By Patrick Cabello Hansel How long Angel and Luz sat in the storerooms of masks and puppets no one knows. No daylight entered their hiding place, just a few small bulbs in the ceiling lit the long hallway. It did not matter to them. They told stories of their youth: growing up amid the mangoes and papayas and alamos of their little villages in Mexico, discovering that they had been in some of the same Holy Week processions and harvest festivals. Angel laughed at some of Luz”'s stories, and realized he hadn”'t laughed in a long, long time. As the night came on, their talk became deeper and sadder. In that crowded space, they shared””as if bread””the story of the death of Luz”' mother in a desert crossing, the estrangement Angel felt from his father multiplied recently by Angel”'s absence, the wandering spirits both of them held like a stolen treasure deep within. Angel told Luz all he knew about the owl, the strange words, the healing of his body, the slender knowledge””cut short by the immigration raid still coursing beneath them on the street””of his ancestry. The strange lineage of the Hidalgos, how he was coming to believe that it was the ghost of Mateo Hidalgo talking to him, that he himself””Angel Augusto Cruz Rojas””was descendant of Spanish nobles and Irish mercenaries, and Aztec warriors, all rolled up in his 19 years of walking on the earth They talked of their dreams and their defeats, their vision of the future, and the pain of today.     As their stories inched closer and closer to each other, so did their bodies. First brushing each other”'s shoulders, then hands, then their fingers began to play upon each others, as you would softly soothe the keys of a piano. “Do you think I”'m crazy?” Angel asked her. “No. You”'re not crazy at all. But it seems like you are starting to wear your wounds on the outside of your [...]

SEARCHING ”“ a Serial Novelle CHAPTER 12: The Raid

By Patrick Cabello Hansel People running in all directions. Shouting. Horns. Babies screaming. Right in front of him, an old man tripped on the ice and fell face down, splitting open his upper lip and breaking his nose. Blood poured out upon his worn Vikings sweater and onto the fresh snow. What is going on? Angel thought. Did someone get shot? He began to walk towards the uproar that was centered at Bloomington and Lake. Three or four SUV”'s with dark tinted windows were blocking the intersection. Cops were putting up barricades. A mother holding a baby and pulling a toddler along by the sleeve of his jumpsuit yelled at him: “!La Migra! ¡Corre! ¡Corre!”. And so he ran, away from the immigration raid, from the chaos and noise. He ran smack into the back of a girl in a sky blue coat, knocking both of them to the ground. As he struggled to pick himself up, he said “I”'m so sorry” and held his hand out to help her. He noticed there was a large rip in his pants, and the skin was red and stinging, as if someone had slapped him. She turned around and said, “That”'s OK, I was”¦” and stopped. It was Luz, her face red, bits of snow clinging to the fake fur of her hood. “Angel”¦what are doing here?” “Luz, oh my God, it”'s good to see you. I”'ve missed you so much”. “I missed you too.” For a moment””you know that moment if you”'ve loved and been loved””the street disappeared, the people running, the loudspeakers of the police ordering people to be calm. It was as if all power was concentrated in their eyes, as if they were breathing, thinking, believing just with their eyes: young, hungry, free. “We”'ve got to get out of here!” Luz said, and began to cry. “I think they got Uncle Jaime”. Angel touched her shoulder gently, and said, “Let”'s go.” They ran down an alley, slipping on [...]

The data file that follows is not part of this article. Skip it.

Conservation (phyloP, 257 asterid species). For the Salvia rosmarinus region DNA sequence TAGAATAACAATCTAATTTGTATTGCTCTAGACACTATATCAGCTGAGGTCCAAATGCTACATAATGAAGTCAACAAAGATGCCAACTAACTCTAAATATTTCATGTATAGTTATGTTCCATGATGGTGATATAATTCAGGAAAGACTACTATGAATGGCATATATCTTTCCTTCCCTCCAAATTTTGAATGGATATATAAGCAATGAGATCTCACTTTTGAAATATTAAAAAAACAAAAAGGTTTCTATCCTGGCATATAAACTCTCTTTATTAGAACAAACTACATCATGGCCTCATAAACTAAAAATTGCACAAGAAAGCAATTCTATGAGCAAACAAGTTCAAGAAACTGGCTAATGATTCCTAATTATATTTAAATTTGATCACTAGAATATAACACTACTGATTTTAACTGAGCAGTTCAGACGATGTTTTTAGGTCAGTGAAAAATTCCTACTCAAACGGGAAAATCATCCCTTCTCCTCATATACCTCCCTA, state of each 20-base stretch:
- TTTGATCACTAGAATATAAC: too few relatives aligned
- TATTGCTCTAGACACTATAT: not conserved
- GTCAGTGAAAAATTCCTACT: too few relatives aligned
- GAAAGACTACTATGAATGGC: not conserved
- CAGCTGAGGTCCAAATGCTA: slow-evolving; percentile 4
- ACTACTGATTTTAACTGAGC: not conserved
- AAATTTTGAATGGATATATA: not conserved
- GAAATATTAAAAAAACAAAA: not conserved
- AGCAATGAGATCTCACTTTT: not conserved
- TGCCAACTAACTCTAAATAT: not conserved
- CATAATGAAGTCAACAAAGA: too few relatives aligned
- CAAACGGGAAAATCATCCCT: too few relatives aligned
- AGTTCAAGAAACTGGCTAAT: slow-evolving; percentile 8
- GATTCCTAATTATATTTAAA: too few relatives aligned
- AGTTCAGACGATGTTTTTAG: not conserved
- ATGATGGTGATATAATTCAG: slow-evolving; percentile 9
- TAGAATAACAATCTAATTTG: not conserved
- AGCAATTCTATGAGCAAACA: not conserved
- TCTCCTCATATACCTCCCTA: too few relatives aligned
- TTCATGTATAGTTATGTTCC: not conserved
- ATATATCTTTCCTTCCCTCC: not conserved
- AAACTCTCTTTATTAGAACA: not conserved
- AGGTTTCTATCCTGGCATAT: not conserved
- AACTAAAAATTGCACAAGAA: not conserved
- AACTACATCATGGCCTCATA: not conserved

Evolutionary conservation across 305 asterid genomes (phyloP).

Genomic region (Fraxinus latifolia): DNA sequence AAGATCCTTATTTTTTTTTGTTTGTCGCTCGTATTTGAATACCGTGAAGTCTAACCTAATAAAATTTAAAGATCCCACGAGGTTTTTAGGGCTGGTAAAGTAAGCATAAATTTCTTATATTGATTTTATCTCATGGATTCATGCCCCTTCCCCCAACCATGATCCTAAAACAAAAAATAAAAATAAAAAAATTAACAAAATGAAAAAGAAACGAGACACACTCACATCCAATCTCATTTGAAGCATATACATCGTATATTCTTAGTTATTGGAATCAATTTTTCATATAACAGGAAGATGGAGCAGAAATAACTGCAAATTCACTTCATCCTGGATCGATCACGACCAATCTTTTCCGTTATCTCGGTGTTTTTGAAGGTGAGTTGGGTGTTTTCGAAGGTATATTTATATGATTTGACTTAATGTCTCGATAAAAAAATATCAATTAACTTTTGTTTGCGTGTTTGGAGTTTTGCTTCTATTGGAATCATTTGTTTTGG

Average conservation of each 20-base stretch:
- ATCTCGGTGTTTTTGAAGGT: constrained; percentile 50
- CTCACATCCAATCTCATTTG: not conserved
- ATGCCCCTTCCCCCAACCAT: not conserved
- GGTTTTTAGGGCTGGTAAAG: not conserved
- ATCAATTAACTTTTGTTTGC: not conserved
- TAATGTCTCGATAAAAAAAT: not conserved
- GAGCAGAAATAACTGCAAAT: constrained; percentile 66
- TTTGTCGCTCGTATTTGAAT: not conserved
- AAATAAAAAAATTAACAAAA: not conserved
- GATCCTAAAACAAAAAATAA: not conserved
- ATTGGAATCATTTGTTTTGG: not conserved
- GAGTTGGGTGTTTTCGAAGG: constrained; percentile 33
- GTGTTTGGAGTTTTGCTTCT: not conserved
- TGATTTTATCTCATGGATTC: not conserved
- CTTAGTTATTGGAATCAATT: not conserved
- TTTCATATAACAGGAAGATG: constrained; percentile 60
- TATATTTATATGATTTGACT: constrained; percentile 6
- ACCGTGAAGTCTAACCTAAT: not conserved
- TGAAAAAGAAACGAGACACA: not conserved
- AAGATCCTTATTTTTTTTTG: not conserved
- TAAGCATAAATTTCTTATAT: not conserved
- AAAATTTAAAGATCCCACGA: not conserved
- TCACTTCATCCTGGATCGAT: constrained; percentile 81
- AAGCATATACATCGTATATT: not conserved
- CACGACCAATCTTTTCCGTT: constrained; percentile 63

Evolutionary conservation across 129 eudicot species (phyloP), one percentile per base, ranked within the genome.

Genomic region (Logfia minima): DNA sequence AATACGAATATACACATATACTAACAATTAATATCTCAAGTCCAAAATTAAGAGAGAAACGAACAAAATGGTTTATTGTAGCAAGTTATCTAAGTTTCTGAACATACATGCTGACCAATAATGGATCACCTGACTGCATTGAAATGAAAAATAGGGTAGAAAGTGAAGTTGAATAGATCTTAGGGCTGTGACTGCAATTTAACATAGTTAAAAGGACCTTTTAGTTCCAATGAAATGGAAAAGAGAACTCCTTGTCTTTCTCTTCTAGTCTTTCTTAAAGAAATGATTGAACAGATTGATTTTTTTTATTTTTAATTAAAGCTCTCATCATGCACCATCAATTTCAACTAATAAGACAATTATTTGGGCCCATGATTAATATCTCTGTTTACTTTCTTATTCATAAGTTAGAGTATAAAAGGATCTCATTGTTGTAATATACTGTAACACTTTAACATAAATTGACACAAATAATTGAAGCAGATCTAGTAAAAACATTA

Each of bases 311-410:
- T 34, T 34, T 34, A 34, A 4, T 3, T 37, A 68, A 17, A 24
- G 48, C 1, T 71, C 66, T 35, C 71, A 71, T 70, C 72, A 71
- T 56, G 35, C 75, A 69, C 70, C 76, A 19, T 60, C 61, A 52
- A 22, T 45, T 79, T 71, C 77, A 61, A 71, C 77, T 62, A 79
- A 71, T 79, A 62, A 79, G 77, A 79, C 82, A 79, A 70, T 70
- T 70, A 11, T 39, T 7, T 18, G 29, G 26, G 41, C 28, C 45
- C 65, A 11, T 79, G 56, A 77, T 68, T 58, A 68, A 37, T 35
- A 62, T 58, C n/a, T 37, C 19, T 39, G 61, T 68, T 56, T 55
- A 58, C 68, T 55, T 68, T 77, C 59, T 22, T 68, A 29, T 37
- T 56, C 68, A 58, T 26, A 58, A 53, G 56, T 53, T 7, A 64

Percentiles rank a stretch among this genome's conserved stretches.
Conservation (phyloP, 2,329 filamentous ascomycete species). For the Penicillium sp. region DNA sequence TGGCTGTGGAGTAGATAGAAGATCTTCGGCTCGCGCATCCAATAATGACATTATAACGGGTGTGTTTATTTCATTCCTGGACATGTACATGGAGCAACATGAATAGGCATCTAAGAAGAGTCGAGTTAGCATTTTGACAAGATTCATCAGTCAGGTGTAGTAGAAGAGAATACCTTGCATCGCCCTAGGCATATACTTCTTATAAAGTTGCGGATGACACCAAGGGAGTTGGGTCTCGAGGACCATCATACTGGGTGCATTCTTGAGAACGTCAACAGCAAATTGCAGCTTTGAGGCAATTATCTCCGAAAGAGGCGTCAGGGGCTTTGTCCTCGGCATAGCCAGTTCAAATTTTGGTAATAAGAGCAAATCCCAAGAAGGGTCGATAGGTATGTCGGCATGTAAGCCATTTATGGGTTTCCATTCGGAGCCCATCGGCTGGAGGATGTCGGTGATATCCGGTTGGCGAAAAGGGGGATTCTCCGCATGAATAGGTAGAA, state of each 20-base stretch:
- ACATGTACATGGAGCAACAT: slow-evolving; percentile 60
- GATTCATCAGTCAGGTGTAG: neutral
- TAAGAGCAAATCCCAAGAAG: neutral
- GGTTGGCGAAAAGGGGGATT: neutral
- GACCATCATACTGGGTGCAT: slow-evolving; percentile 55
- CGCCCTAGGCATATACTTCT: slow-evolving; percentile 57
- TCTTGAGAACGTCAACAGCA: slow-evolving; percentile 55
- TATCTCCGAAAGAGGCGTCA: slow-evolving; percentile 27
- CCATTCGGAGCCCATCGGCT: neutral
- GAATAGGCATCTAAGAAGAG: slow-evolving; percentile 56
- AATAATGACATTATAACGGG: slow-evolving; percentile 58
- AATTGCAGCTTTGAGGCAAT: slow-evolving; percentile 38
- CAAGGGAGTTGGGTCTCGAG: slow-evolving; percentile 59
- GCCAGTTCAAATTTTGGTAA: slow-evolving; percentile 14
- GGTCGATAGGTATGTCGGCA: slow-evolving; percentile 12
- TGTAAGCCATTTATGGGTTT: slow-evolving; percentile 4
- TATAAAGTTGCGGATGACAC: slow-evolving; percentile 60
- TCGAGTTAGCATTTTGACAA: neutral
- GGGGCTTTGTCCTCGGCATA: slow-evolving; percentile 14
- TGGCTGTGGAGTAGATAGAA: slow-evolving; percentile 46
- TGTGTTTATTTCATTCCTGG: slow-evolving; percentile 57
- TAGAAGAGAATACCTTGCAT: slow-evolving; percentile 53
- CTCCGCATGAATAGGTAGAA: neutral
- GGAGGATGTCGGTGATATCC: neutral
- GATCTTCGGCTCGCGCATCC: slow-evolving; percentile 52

SEARCHING ”“ a Serial Novelle CHAPTER 11: Calling

By Patrick Cabello Hansel This time, Angel did not vacillate. He walked south, past Waite House, the Islamic Center, the airplane graveyard. At the Greenway, he paused for a moment to look down. The plows had not come yet, but intrepid cyclists had carved little paths in the snow. From his point of view, they looked like chromosomes stretching themselves out. Angel wondered if the genes we receive from our ancestors and pass on to our descendants stretch and contract with the joys and trials of history: marriages, wars, miracles known to many and those known only to a few. As Mr. Bussey had told him, the little store on Lake had phone cards. Dozens of them, some with outlines of countries, cartoons, women in bikinis, the lucha libre hero his younger brother David idolized. He ended up buying one with dancing and singing hot peppers. He remembered where the last pay phone in the neighborhood was: incongruously off an alley on a side street. The aluminum shell was dented in two places, someone had written, “I love you, Katrina. VERY LOVE!” with a dark red marker, but the phone worked. Unfortunately, the city plow had thrown up a wall of broken ice and snow, so that to face the phone, Angel had to climb the little hill and actually stretch down to reach the numbers. By the time he dialed the access number, the twelve digits of the pin on his phone card, 011, the country and city code and his abuela”'s number, his neck was throbbing. And yet, with each number punched, he felt an energy grow in him. Finally the phone began to ring in that far off way he remembered. Not a ring, not a beep exactly, but something that felt almost like a bird. (more…)